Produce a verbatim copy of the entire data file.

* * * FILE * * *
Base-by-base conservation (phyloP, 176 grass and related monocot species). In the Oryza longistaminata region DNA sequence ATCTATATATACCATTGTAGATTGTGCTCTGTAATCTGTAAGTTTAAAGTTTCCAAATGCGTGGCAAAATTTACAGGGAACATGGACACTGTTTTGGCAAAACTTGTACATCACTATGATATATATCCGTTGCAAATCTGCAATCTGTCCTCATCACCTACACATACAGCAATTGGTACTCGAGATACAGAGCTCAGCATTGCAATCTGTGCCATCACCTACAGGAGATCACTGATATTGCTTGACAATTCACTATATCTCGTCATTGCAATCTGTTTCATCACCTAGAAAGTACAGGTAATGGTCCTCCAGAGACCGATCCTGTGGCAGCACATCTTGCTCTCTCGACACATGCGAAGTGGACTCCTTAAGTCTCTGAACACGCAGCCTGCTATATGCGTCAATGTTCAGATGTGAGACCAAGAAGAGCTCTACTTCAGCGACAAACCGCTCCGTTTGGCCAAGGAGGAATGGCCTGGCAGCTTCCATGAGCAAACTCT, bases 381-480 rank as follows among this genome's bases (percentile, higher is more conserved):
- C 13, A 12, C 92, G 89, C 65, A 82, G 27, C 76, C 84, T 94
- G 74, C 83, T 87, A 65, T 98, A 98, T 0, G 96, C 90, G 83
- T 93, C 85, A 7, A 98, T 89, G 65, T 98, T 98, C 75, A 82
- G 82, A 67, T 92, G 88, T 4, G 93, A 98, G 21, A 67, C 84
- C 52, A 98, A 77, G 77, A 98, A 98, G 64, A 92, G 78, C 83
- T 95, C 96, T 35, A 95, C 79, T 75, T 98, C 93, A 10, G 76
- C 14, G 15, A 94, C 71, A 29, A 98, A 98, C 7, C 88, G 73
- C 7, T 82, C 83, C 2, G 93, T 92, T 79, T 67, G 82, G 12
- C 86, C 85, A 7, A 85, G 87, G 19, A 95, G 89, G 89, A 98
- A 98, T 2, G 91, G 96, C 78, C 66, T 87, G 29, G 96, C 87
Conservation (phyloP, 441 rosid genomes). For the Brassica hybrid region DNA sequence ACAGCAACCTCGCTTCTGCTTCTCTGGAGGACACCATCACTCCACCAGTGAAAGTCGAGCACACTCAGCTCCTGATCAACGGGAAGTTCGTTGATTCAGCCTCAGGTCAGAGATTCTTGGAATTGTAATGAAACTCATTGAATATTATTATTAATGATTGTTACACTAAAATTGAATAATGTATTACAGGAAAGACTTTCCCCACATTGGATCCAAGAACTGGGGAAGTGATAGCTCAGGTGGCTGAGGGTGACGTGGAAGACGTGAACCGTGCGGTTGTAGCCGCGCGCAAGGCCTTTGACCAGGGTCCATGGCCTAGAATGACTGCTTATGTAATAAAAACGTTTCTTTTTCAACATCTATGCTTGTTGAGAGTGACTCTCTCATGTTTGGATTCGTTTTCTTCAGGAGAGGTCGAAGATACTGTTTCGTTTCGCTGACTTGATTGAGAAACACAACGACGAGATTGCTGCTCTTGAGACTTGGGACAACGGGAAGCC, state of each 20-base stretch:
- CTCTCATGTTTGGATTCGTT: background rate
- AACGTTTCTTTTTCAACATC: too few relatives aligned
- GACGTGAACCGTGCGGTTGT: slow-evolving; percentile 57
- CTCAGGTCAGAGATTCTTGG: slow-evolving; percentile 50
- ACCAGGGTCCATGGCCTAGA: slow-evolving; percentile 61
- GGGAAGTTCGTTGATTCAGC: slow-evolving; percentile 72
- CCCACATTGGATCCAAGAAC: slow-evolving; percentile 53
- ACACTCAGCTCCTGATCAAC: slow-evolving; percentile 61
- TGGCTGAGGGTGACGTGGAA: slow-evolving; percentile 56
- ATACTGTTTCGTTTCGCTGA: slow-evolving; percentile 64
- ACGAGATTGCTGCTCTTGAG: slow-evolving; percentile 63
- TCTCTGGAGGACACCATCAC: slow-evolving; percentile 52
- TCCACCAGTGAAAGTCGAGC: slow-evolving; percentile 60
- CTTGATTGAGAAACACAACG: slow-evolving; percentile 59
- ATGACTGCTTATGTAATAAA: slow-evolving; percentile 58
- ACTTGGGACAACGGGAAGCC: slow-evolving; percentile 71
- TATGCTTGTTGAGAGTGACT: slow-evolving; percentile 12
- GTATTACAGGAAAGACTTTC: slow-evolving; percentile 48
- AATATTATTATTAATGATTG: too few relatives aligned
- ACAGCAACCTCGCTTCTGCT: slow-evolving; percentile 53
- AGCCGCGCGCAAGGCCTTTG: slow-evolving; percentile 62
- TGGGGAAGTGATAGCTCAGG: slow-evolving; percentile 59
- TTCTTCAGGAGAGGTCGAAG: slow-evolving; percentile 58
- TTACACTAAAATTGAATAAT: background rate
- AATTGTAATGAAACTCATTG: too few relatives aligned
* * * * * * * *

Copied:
Base-by-base conservation (phyloP, 176 grass and related monocot species). In the Oryza longistaminata region DNA sequence ATCTATATATACCATTGTAGATTGTGCTCTGTAATCTGTAAGTTTAAAGTTTCCAAATGCGTGGCAAAATTTACAGGGAACATGGACACTGTTTTGGCAAAACTTGTACATCACTATGATATATATCCGTTGCAAATCTGCAATCTGTCCTCATCACCTACACATACAGCAATTGGTACTCGAGATACAGAGCTCAGCATTGCAATCTGTGCCATCACCTACAGGAGATCACTGATATTGCTTGACAATTCACTATATCTCGTCATTGCAATCTGTTTCATCACCTAGAAAGTACAGGTAATGGTCCTCCAGAGACCGATCCTGTGGCAGCACATCTTGCTCTCTCGACACATGCGAAGTGGACTCCTTAAGTCTCTGAACACGCAGCCTGCTATATGCGTCAATGTTCAGATGTGAGACCAAGAAGAGCTCTACTTCAGCGACAAACCGCTCCGTTTGGCCAAGGAGGAATGGCCTGGCAGCTTCCATGAGCAAACTCT, bases 381-480 rank as follows among this genome's bases (percentile, higher is more conserved):
- C 13, A 12, C 92, G 89, C 65, A 82, G 27, C 76, C 84, T 94
- G 74, C 83, T 87, A 65, T 98, A 98, T 0, G 96, C 90, G 83
- T 93, C 85, A 7, A 98, T 89, G 65, T 98, T 98, C 75, A 82
- G 82, A 67, T 92, G 88, T 4, G 93, A 98, G 21, A 67, C 84
- C 52, A 98, A 77, G 77, A 98, A 98, G 64, A 92, G 78, C 83
- T 95, C 96, T 35, A 95, C 79, T 75, T 98, C 93, A 10, G 76
- C 14, G 15, A 94, C 71, A 29, A 98, A 98, C 7, C 88, G 73
- C 7, T 82, C 83, C 2, G 93, T 92, T 79, T 67, G 82, G 12
- C 86, C 85, A 7, A 85, G 87, G 19, A 95, G 89, G 89, A 98
- A 98, T 2, G 91, G 96, C 78, C 66, T 87, G 29, G 96, C 87
Conservation (phyloP, 441 rosid genomes). For the Brassica hybrid region DNA sequence ACAGCAACCTCGCTTCTGCTTCTCTGGAGGACACCATCACTCCACCAGTGAAAGTCGAGCACACTCAGCTCCTGATCAACGGGAAGTTCGTTGATTCAGCCTCAGGTCAGAGATTCTTGGAATTGTAATGAAACTCATTGAATATTATTATTAATGATTGTTACACTAAAATTGAATAATGTATTACAGGAAAGACTTTCCCCACATTGGATCCAAGAACTGGGGAAGTGATAGCTCAGGTGGCTGAGGGTGACGTGGAAGACGTGAACCGTGCGGTTGTAGCCGCGCGCAAGGCCTTTGACCAGGGTCCATGGCCTAGAATGACTGCTTATGTAATAAAAACGTTTCTTTTTCAACATCTATGCTTGTTGAGAGTGACTCTCTCATGTTTGGATTCGTTTTCTTCAGGAGAGGTCGAAGATACTGTTTCGTTTCGCTGACTTGATTGAGAAACACAACGACGAGATTGCTGCTCTTGAGACTTGGGACAACGGGAAGCC, state of each 20-base stretch:
- CTCTCATGTTTGGATTCGTT: background rate
- AACGTTTCTTTTTCAACATC: too few relatives aligned
- GACGTGAACCGTGCGGTTGT: slow-evolving; percentile 57
- CTCAGGTCAGAGATTCTTGG: slow-evolving; percentile 50
- ACCAGGGTCCATGGCCTAGA: slow-evolving; percentile 61
- GGGAAGTTCGTTGATTCAGC: slow-evolving; percentile 72
- CCCACATTGGATCCAAGAAC: slow-evolving; percentile 53
- ACACTCAGCTCCTGATCAAC: slow-evolving; percentile 61
- TGGCTGAGGGTGACGTGGAA: slow-evolving; percentile 56
- ATACTGTTTCGTTTCGCTGA: slow-evolving; percentile 64
- ACGAGATTGCTGCTCTTGAG: slow-evolving; percentile 63
- TCTCTGGAGGACACCATCAC: slow-evolving; percentile 52
- TCCACCAGTGAAAGTCGAGC: slow-evolving; percentile 60
- CTTGATTGAGAAACACAACG: slow-evolving; percentile 59
- ATGACTGCTTATGTAATAAA: slow-evolving; percentile 58
- ACTTGGGACAACGGGAAGCC: slow-evolving; percentile 71
- TATGCTTGTTGAGAGTGACT: slow-evolving; percentile 12
- GTATTACAGGAAAGACTTTC: slow-evolving; percentile 48
- AATATTATTATTAATGATTG: too few relatives aligned
- ACAGCAACCTCGCTTCTGCT: slow-evolving; percentile 53
- AGCCGCGCGCAAGGCCTTTG: slow-evolving; percentile 62
- TGGGGAAGTGATAGCTCAGG: slow-evolving; percentile 59
- TTCTTCAGGAGAGGTCGAAG: slow-evolving; percentile 58
- TTACACTAAAATTGAATAAT: background rate
- AATTGTAATGAAACTCATTG: too few relatives aligned